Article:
I’d been meaning to contact you for a long time. I tell everyone and anyone.
Compelled to justify that drift – a thing that happens often and endlessly, to almost everyone you meet in your life.
The comics of Peony Gent have always had a haunting lyrical quality but that has perhaps never been in more evidence than in her latest offering For Sarah, arguably her most powerful and certainly her most personal work to date. For those who may be affected by the subject matter it covers, a warning first that the comic deals with the subject of suicide, exploring not just themes of grief and regret but also the ways in which we process the aftermath of such an event.
For Sarah was created by Gent as a reaction to the news that an old schoolmate had taken her own life. A friend she had long fallen out of touch with and yet one who had been an integral and fondly remembered part of her childhood. It takes the form of a candid monologue tracing those familiar stages of grieving after such a loss – the initial disbelief, the guilt that maybe we could have made a difference if only we’d known, the revisitation of happier times and memories, and that ultimate acceptance that so many people we may care about immensely in our lives may still only be temporary cast members in our wider story.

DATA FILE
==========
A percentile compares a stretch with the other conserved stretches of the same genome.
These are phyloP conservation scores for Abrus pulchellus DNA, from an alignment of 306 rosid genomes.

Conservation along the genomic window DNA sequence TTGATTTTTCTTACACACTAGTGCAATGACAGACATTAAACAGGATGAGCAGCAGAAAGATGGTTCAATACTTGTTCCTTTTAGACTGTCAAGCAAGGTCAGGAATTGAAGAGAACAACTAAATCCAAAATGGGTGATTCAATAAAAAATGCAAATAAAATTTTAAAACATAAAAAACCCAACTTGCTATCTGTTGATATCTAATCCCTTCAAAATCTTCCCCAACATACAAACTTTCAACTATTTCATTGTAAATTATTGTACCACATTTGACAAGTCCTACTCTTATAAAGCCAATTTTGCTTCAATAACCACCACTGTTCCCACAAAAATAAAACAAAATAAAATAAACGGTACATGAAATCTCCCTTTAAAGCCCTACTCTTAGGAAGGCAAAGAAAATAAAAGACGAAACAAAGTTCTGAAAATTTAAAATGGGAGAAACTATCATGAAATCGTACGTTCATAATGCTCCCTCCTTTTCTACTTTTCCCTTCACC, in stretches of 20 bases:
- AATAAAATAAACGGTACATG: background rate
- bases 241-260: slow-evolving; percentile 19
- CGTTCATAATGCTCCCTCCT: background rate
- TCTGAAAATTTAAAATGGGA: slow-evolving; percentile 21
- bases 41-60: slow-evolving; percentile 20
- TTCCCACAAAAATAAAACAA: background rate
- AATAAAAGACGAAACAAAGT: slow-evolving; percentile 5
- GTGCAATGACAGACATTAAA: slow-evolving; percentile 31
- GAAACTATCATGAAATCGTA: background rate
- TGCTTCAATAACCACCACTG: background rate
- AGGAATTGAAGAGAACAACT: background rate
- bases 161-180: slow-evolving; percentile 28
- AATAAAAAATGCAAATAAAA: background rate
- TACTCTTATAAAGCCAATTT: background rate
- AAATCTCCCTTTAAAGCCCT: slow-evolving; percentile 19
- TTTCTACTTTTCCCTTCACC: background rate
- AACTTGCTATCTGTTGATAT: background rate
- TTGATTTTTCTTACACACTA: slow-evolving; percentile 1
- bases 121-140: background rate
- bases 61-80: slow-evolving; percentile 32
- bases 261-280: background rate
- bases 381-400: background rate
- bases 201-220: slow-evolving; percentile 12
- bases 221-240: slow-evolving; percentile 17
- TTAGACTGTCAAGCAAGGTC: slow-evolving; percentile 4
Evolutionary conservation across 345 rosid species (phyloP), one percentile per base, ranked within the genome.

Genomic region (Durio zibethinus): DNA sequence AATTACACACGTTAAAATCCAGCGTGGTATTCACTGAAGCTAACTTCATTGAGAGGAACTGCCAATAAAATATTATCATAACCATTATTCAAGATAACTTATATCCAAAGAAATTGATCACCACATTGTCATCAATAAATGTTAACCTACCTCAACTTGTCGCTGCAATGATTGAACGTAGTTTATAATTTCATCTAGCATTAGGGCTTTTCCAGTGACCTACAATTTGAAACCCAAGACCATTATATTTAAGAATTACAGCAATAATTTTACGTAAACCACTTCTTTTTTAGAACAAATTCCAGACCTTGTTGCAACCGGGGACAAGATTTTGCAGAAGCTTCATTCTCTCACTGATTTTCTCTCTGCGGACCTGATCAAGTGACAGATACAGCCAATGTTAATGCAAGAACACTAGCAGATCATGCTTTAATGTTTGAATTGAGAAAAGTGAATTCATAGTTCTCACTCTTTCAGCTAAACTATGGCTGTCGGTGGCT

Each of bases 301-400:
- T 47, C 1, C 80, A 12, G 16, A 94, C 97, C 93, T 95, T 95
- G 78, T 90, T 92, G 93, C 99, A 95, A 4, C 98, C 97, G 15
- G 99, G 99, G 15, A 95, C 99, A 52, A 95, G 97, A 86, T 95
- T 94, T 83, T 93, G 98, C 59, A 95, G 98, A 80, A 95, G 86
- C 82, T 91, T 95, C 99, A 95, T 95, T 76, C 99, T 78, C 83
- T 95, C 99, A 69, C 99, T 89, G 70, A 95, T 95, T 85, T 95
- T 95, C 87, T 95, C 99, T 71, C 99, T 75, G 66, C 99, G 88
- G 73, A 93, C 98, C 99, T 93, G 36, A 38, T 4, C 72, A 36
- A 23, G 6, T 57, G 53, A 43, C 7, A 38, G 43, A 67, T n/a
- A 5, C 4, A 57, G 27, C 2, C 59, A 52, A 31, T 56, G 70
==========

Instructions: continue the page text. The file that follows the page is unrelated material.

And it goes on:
These reflections sit side by side with Gent’s usual loosely defined imagery which feels particularly poignant here, embodying the hazy memories of yesteryear with a lack of definition that nevertheless embodies its own truths and realism. It’s a reminder of the potency of the connection that Gent’s visual poetry makes with its audience; how it immerses us in experiences and emotions that are not our own and yet are profoundly recognisable in their expression.
This is not an easy read but in sharing For Sarah with an audience Gent also reminds those going through something similar that they do not do so in isolation. “I have all these memories and I don’t know what to do with them” she says, perfectly capturing the confusion and the helplessness that bereavement brings. Long-term Broken Frontier readers will be aware of just how highly I rate Peony Gent’s practice. If you’re discovering her work for the first time through investigating what’s on offer at this year’s online Thought Bubble then For Sarah perfectly encapsulates the emotional honesty of her practice.
Review by Andy Oliver